Here we report a high-resolution CMB study on the H+HD → H2+D reaction at the collision energy of 2.28 eV, corresponding to 2.50 eV in total energy, or 0.25 eV below the CI. In addition, we carry out accurate adiabatic quantum mechanical time-dependent wave packet calculations with and without considering the GP effect in hyperspherical coordinates to investigate the role of GP on this reaction37,38,39. The GP effect is analyzed by calculating the time-independent scattering wave functions at 2.28 eV in hyperspherical coordinates. At the same time, the dynamical mechanism determining the GP effect is revealed using quasi-classical trajectory (QCT) calculations.


High-resolution experimental image

The H+HD→H2+D reactive scattering experiment is carried out using a CMB apparatus with a VMI detector at the collision energy of 2.28 eV. A more detailed experimental procedure is presented in the Supplementary Note 1. The experimental image of the D product (Fig. 1) exhibits a series of well-resolved rings coming from different ro-vibrational states of the H2 product, which are clearly assignable. Fine oscillatory features in the forward angular distributions are successfully captured, similar to those observed at 1.35 eV and 2.77 eV21,36. There are two very pronounced rings labeled by yellow arrows in Fig. 1. Each of them corresponds to two ro-vibrational states with very small energy differences. The experimental angular distributions in the forward scattering direction are presented in Fig. 2 for the H2 product at the (v′ = 0, j′ = 11 & v′ = 1, j′ = 7) and (v′ = 1, j′ = 9 & v′ = 2, j′ = 3) levels. Here “&” is used to connect the two ro-vibrational states with very small energy differences. For the corresponding rings, the angular distributions are derived by extracting the signals at various scattering angles (refer to Supplementary Note 2).

Fig. 1: Experimental image.
figure 1

The experimental image of the D product from the H+HD → H2+D reaction at 2.28 eV. “H”, “HD” and “CM” denote the velocity vectors of H beam, HD molecular beam and the origin of center of mass frame, respectively, relative to the origin of the laboratory coordinate system. The crossing angle of the H and HD beams is set to 160°. The forward (0°) and the backward (180°) scattering directions for the H2 coproduct are defined in the center-of-mass frame relative to the H-atom beam direction, and are denoted as “F” and “B” in the image, respectively. The ro-vibrational states of H2 products are pointed out by arrows and labeled as H2 (v′ = 0, j′ = 11 & v′ = 1, j′ = 7) and H2 (v′ = 1, j′ = 9 & v' = 2, j′ = 3). The normalized intensity of the image is defined by the color scale on the left of the image.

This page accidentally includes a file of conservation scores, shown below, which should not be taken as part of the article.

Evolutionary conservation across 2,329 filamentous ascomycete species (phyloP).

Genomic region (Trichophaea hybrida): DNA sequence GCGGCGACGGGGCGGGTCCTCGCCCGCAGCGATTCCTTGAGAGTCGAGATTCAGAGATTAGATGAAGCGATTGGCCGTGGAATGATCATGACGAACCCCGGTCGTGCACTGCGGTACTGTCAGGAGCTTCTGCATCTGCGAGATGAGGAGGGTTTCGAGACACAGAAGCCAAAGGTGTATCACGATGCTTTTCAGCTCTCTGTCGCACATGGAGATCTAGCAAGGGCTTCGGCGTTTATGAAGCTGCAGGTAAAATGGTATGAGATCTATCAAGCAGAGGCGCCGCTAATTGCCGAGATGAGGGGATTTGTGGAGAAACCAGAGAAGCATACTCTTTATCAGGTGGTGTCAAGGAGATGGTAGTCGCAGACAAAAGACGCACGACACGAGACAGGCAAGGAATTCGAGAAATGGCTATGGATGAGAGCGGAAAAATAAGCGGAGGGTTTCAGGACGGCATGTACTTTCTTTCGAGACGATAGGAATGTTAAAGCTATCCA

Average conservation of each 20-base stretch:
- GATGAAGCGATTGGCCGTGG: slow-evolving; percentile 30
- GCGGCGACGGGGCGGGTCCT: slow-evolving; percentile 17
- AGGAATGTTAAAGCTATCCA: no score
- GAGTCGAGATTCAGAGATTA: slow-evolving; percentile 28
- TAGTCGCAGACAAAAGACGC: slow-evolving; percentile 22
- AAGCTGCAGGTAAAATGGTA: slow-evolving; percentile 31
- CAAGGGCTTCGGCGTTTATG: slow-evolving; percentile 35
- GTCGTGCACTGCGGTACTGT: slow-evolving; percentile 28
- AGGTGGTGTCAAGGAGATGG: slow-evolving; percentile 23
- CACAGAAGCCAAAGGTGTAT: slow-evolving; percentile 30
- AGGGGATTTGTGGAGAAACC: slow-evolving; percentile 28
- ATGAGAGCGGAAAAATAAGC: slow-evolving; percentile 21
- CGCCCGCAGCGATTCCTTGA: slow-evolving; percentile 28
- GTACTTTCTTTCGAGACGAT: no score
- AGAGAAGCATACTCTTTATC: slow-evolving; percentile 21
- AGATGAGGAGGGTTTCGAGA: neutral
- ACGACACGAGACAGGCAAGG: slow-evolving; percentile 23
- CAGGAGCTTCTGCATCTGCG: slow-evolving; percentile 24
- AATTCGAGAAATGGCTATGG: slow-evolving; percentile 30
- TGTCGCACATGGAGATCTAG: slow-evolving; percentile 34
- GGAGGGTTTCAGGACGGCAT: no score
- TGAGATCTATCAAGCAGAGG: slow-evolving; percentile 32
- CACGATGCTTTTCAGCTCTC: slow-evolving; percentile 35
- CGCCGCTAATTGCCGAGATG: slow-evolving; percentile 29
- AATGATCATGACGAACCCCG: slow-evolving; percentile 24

Fig. 2: Product angular distributions.
figure 2

The experimental (EXP) and theoretical (NGP and GP) DCSs in the forward scattering direction for the H2 products in the H+HD (v = 0, j = 0) → H2+D reaction at 2.28 eV. a and c Product ro-vibrational states are (v′, j′) = (0, 11) & (1, 7); b and d Product ro-vibrational states are (v′, j′) = (1, 9) & (2, 3). “&” connects two ro-vibrational states with very small energy differences, that correspond to the rings labeled by yellow arrows in the image (see Fig. 1 and Supplementary Fig. 3). The experimental errors standard deviation (SD) are displayed in gray. The theoretical results (blue lines) in panels a and b do not include the geometric phase (NGP), while the theoretical results (blue lines) in panels c and d do include it (GP).

GP identification via quantum dynamics calculations

In order to understand the reaction dynamics of the H+H2 reaction and its isotopologues, recently we have developed a state-to-state time-dependent quantum reactive scattering theory in hyperspherical coordinates with and without the inclusion of the GP as a vector potential, similar to that in the Jacobi coordinates25,36. In hyperspherical coordinates, it is straightforward to express the vector potential for the CI of D3h, which is the function of only the two hyperangles θ and χ, thus it is convenient to analyze the GP effect in the reaction with wave functions in hyperspherical coordinates.

To justify whether there is a detectable GP effect at this energy for the H+HD reaction, the adiabatic quantum dynamics calculations are first carried out on the accurate adiabatic BKMP2 PES without including the GP effect (NGP) (Fig. 2a, b). The DCS from the NGP calculations clearly deviated from the experimental results. Especially for the plot in Fig. 2b, the slight oscillations in the 10°–30° angular range of the experimental angular distribution for the H2 (v′ = 1, j′ = 9 & v′ = 2, j′ = 3) product states are nearly completely out-of-phase with the theoretical NGP DCS, with the peaks in the calculated DCS located at the valley positions of the experimental one.

Time-dependent adiabatic quantum dynamics calculations are then carried out for the H+HD → H2+D reaction on the BKMP2 PES. A vector potential is introduced to include the effect of GP. The calculated DCS with the GP included are shown in Fig. 2c, d. The theoretical GP DCS is in excellent agreement with the experimental results, with the theoretical angular oscillations in the DCS right in phase (and amplitude) with the experimental results, while the NGP results show clear differences with the experimental one. This suggests that, in the adiabatic picture, the GP effect can be unambiguously observed for the benchmark reaction at an energy well below the CI.